LONG WAY TO OGDEN

 

 

 

Episode First Shown: February 22nd 1970

Winter is on the way and the ranchers are preparing to drive their cattle to Ogden and get them on the railroad to Chicago. Everyone is looking forward to drive and getting a good price for the herds, as the price of cattle is high. However, Emmet J Whitney, a meat packer from Chicago, has bought all the cattle cars and is only offering a paltry price for the beeves. He says he will lower his prices by a dollar a day to force the ranchers to accept his offer.

 

 

I thoroughly enjoyed this exciting episode which is Ben centred but with nice inclusions of Hoss, Joe and Candy. The story revolves around Emmett Whitney, a devious meat packer who buys the cattle car
options between Ogden and Chicago, thus preventing Ben and the other ranchers from getting their stock to
Chicago. He offers to buy their cattle for an insulting $3 per head instead. (Walter Barnes is
thoroughly nasty as Whitney and gives a fine performance. He'll remind you of every corporate fat cat that you've ever come across!)

Ben however (hooray!!), outwits him as Whitney has forgotten to allow for feed supplies to get the cattle to
Ogden. Ben risks the Ponderosa by using it as security (yes, security LOL!)for bank money. He then travels to Ogden to pay the cattle feed merchants.

When Ben returns, Whitney realises that he cannot get the cattle to
Chicago without feed and offers to return some of the money that he fleeced from the smaller ranchers. In an unexpected piece of action Ben produces a confession from one of Whitney's gunmen (Spanier who had attempted to kill and rob Ben himself) to the implication of Whitney in the murder of a rancher. Roy Coffee carts Whitney off to jail and justice is done.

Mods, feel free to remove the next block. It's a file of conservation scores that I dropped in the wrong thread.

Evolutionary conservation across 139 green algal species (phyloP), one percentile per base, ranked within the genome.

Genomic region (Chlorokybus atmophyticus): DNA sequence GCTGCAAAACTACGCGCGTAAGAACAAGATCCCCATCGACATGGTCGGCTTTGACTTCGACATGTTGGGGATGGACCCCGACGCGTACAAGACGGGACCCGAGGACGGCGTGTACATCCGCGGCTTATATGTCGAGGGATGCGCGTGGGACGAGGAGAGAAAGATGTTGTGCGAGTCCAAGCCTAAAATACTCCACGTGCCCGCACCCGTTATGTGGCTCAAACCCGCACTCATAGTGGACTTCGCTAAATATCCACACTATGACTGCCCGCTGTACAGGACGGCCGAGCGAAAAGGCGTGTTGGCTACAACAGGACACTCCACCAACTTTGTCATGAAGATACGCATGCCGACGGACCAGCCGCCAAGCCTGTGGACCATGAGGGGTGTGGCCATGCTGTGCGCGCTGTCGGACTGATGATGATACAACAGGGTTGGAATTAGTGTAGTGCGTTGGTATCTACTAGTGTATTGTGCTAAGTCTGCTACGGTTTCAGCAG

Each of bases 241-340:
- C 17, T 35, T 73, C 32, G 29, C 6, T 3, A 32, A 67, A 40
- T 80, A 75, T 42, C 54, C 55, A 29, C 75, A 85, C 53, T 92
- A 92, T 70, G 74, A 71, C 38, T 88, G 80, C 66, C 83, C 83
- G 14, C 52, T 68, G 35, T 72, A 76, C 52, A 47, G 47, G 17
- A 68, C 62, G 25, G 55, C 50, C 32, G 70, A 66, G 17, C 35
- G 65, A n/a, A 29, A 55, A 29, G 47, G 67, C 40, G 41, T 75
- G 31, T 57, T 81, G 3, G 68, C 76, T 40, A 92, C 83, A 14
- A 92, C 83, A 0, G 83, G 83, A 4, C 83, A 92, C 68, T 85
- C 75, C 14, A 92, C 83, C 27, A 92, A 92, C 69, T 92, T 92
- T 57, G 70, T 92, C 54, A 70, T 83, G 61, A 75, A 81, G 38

High points for me:
The opening and closing cattle drives - one of the central themes of Bonanza, a nice mixture of outdoor/indoor scenes, good camera work (clear close-ups and crowd scenes alike), good continuity and a good story. Kudos to Joel Murcott as the writer and Lewis Allen (a Bonanza pro) as the director.

Nice in-character performances from:
- Joe with his short temper on the drive and good humour elsewhere.
- Hoss with his quiet dependability.
- Candy's kindness in trying to help a desperate drunken small
rancher.
- Roy Coffee "just doin' ma job".
- Kathleen Freeman as a very rare woman rancher Ma Brinker, played
with confidence and wit.

A couple of observations: I can't imagine Hoss, Joe and Candy letting Ben ride alone to
Ogden when Whitney's gunmen were on the loose. Roy Coffee manages total crowd control by words alone and no deputies! Not realistic but I do like the avuncular Roy!

Overall a really satisfying episode with the usual excellent performances from the main stars and fine performances from the guest star and supporting cast.

Hilary

 

 

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